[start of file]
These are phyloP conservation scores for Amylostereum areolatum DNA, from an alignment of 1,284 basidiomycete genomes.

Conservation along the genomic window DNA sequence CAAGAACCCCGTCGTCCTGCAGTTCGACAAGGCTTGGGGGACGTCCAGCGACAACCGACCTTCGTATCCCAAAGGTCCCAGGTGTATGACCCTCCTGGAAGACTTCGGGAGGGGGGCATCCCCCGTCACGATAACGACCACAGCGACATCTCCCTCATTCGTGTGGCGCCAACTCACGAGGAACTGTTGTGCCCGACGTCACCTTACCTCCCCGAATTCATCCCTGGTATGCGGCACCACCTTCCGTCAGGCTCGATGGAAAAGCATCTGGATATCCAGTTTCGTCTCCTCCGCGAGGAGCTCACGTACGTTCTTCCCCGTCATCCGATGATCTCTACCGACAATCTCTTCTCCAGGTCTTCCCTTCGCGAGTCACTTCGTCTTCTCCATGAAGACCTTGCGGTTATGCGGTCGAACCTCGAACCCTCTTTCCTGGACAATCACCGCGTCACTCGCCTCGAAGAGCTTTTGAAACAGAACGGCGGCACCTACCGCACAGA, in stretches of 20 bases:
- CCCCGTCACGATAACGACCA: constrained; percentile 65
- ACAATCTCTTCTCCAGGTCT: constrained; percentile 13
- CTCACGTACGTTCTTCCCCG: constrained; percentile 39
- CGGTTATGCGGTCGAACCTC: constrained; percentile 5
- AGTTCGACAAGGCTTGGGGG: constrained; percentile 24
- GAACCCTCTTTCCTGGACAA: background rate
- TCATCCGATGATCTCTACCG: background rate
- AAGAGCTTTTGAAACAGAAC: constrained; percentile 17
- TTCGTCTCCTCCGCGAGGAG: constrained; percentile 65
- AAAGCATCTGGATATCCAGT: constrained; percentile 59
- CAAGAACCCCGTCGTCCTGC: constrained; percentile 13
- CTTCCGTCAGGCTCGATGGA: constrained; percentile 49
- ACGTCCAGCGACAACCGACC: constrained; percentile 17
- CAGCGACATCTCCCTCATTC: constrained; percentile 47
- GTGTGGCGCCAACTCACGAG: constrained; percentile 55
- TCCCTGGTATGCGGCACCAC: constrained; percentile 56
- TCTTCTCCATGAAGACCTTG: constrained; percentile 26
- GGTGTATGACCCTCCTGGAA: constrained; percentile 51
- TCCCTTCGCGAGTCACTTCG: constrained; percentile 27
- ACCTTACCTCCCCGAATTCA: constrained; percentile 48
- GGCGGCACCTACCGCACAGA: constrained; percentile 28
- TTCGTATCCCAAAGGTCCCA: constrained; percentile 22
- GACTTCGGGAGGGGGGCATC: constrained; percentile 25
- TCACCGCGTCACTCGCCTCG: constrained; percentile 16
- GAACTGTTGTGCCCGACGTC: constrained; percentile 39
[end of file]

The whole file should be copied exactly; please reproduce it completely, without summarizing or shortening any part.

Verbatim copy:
These are phyloP conservation scores for Amylostereum areolatum DNA, from an alignment of 1,284 basidiomycete genomes.

Conservation along the genomic window DNA sequence CAAGAACCCCGTCGTCCTGCAGTTCGACAAGGCTTGGGGGACGTCCAGCGACAACCGACCTTCGTATCCCAAAGGTCCCAGGTGTATGACCCTCCTGGAAGACTTCGGGAGGGGGGCATCCCCCGTCACGATAACGACCACAGCGACATCTCCCTCATTCGTGTGGCGCCAACTCACGAGGAACTGTTGTGCCCGACGTCACCTTACCTCCCCGAATTCATCCCTGGTATGCGGCACCACCTTCCGTCAGGCTCGATGGAAAAGCATCTGGATATCCAGTTTCGTCTCCTCCGCGAGGAGCTCACGTACGTTCTTCCCCGTCATCCGATGATCTCTACCGACAATCTCTTCTCCAGGTCTTCCCTTCGCGAGTCACTTCGTCTTCTCCATGAAGACCTTGCGGTTATGCGGTCGAACCTCGAACCCTCTTTCCTGGACAATCACCGCGTCACTCGCCTCGAAGAGCTTTTGAAACAGAACGGCGGCACCTACCGCACAGA, in stretches of 20 bases:
- CCCCGTCACGATAACGACCA: constrained; percentile 65
- ACAATCTCTTCTCCAGGTCT: constrained; percentile 13
- CTCACGTACGTTCTTCCCCG: constrained; percentile 39
- CGGTTATGCGGTCGAACCTC: constrained; percentile 5
- AGTTCGACAAGGCTTGGGGG: constrained; percentile 24
- GAACCCTCTTTCCTGGACAA: background rate
- TCATCCGATGATCTCTACCG: background rate
- AAGAGCTTTTGAAACAGAAC: constrained; percentile 17
- TTCGTCTCCTCCGCGAGGAG: constrained; percentile 65
- AAAGCATCTGGATATCCAGT: constrained; percentile 59
- CAAGAACCCCGTCGTCCTGC: constrained; percentile 13
- CTTCCGTCAGGCTCGATGGA: constrained; percentile 49
- ACGTCCAGCGACAACCGACC: constrained; percentile 17
- CAGCGACATCTCCCTCATTC: constrained; percentile 47
- GTGTGGCGCCAACTCACGAG: constrained; percentile 55
- TCCCTGGTATGCGGCACCAC: constrained; percentile 56
- TCTTCTCCATGAAGACCTTG: constrained; percentile 26
- GGTGTATGACCCTCCTGGAA: constrained; percentile 51
- TCCCTTCGCGAGTCACTTCG: constrained; percentile 27
- ACCTTACCTCCCCGAATTCA: constrained; percentile 48
- GGCGGCACCTACCGCACAGA: constrained; percentile 28
- TTCGTATCCCAAAGGTCCCA: constrained; percentile 22
- GACTTCGGGAGGGGGGCATC: constrained; percentile 25
- TCACCGCGTCACTCGCCTCG: constrained; percentile 16
- GAACTGTTGTGCCCGACGTC: constrained; percentile 39